Continuum Partners Gets Faster Approval for $2B Megaproject in Downtown L.A.

Ten-building project will add more than 1,500 housing units, 410,000 square feet of office space, 101,000 square feet of restaurant and retail space, and 68 hotel rooms


California Gov. Gavin Newsom has put Continuum Partners’ massive $2 billion mixed-use development planned for Downtown Los Angeles on the fast track.

Newsom’s office announced Thursday plans to streamline approval of the 10-building project that will add 1,521 multifamily units — of which, at least 214 will be designated for low-income renters — along with 411,113 square feet of office space, 101,088 square feet of restaurant and retail space, and 68 hotel rooms. 

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Called Fourth & Central, the project would replace a cold-storage facility between Little Tokyo, the Arts District and Skid Row. The plan still needs L.A. City Council approval. But, with the governor’s certification via Senate Bill 7, any legal challenges brought against the project must be heard within 270 days — reduced from the typical timeline of three to five years. 

“For decades, we’ve let red tape stand in the way of these kinds of critical housing projects — and the consequences are in plain view all around us,” Newsom said in a statement. “Now we’re using California’s infrastructure law to build more housing, faster.”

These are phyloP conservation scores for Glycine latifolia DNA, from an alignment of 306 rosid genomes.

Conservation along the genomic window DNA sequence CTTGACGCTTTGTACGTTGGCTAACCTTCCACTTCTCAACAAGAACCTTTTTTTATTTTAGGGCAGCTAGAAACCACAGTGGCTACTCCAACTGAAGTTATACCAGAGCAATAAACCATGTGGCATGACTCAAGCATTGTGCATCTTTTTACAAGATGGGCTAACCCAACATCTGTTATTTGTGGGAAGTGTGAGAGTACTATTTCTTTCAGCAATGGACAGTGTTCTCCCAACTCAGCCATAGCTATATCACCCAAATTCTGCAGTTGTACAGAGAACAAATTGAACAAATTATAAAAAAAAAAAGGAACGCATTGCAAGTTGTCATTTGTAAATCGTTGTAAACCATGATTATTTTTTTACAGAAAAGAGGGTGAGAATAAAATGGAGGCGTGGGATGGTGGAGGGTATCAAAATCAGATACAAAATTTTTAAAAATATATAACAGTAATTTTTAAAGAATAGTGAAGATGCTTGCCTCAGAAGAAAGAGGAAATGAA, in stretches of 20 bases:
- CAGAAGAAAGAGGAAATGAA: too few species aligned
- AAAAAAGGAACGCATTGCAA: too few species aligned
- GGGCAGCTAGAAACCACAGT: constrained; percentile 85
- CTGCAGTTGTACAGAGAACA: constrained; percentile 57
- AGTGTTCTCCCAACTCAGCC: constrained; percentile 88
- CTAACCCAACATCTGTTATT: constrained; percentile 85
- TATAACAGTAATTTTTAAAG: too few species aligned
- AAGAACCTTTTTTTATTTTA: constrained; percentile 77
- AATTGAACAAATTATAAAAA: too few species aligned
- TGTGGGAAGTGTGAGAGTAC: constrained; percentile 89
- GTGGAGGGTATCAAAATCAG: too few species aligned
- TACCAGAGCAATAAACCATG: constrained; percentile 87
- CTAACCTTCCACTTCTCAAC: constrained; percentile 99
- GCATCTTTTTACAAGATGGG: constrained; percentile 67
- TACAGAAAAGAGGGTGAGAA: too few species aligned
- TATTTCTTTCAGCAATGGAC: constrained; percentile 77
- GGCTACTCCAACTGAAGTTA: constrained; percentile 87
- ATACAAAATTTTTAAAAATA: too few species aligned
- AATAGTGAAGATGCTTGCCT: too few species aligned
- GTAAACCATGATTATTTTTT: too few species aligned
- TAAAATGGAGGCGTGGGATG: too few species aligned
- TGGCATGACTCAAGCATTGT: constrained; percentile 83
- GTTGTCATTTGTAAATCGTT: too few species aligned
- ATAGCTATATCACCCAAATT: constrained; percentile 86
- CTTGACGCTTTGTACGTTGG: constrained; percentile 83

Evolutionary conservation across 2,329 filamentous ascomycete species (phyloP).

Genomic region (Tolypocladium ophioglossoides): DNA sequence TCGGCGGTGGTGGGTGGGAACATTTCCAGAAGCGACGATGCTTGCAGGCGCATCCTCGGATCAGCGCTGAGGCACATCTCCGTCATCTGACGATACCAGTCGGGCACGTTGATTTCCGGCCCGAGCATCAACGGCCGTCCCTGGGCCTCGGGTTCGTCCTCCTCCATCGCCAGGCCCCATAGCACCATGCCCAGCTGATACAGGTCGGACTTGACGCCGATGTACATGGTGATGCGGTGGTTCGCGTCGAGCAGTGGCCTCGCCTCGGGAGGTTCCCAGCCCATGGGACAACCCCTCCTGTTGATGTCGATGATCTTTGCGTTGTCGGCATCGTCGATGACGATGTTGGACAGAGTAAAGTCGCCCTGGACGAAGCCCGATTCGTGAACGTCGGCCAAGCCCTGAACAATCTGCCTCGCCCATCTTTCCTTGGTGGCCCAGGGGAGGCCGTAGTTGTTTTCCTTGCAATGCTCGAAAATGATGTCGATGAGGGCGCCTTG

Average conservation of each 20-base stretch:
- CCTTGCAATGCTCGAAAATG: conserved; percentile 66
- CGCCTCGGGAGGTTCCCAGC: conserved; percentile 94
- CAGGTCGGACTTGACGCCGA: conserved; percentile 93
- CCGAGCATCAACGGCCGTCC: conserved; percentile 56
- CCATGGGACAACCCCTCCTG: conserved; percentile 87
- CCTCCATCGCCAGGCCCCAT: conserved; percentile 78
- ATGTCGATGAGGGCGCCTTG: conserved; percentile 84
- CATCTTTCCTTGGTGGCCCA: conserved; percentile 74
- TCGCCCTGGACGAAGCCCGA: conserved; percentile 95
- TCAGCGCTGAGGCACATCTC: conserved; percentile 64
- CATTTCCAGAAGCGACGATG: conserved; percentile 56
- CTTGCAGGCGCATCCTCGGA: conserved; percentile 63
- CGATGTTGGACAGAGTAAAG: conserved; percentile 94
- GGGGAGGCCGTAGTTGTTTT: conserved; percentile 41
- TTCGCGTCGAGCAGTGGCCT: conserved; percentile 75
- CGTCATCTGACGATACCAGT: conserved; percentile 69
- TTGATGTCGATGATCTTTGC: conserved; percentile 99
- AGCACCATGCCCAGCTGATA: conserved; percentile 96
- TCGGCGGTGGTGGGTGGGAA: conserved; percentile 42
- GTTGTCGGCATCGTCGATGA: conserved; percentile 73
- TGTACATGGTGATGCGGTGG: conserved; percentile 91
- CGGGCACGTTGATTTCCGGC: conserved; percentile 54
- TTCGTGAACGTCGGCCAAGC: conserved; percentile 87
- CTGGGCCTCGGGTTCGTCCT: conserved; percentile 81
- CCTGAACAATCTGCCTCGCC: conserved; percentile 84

“Through this important action, the governor is signaling to the market that he will stand behind well-conceived projects that thoughtfully address the state’s urgent housing challenges, climate and transportation issues, and provide for a living wage all at the same time,” Mark Falcone, founder of Continuum Partners, said in a statement sent to Commercial Observer. “The governor has been clear that he intends to lead the state forward to meaningfully address these issues and to spur the kind of investments California’s downtown centers will need over the next 10 years to recover their essential vitality.”

The housing portion of the project calls for 572 condominiums and 949 apartments, according to reporting from the L.A. Times. A representative for Continuum told the publication that the firm hopes to secure entitlements by the end of this year before embarking on a five- to seven-year construction plan.

Los Angeles Cold Storage Company has operated the site for close to 130 years.

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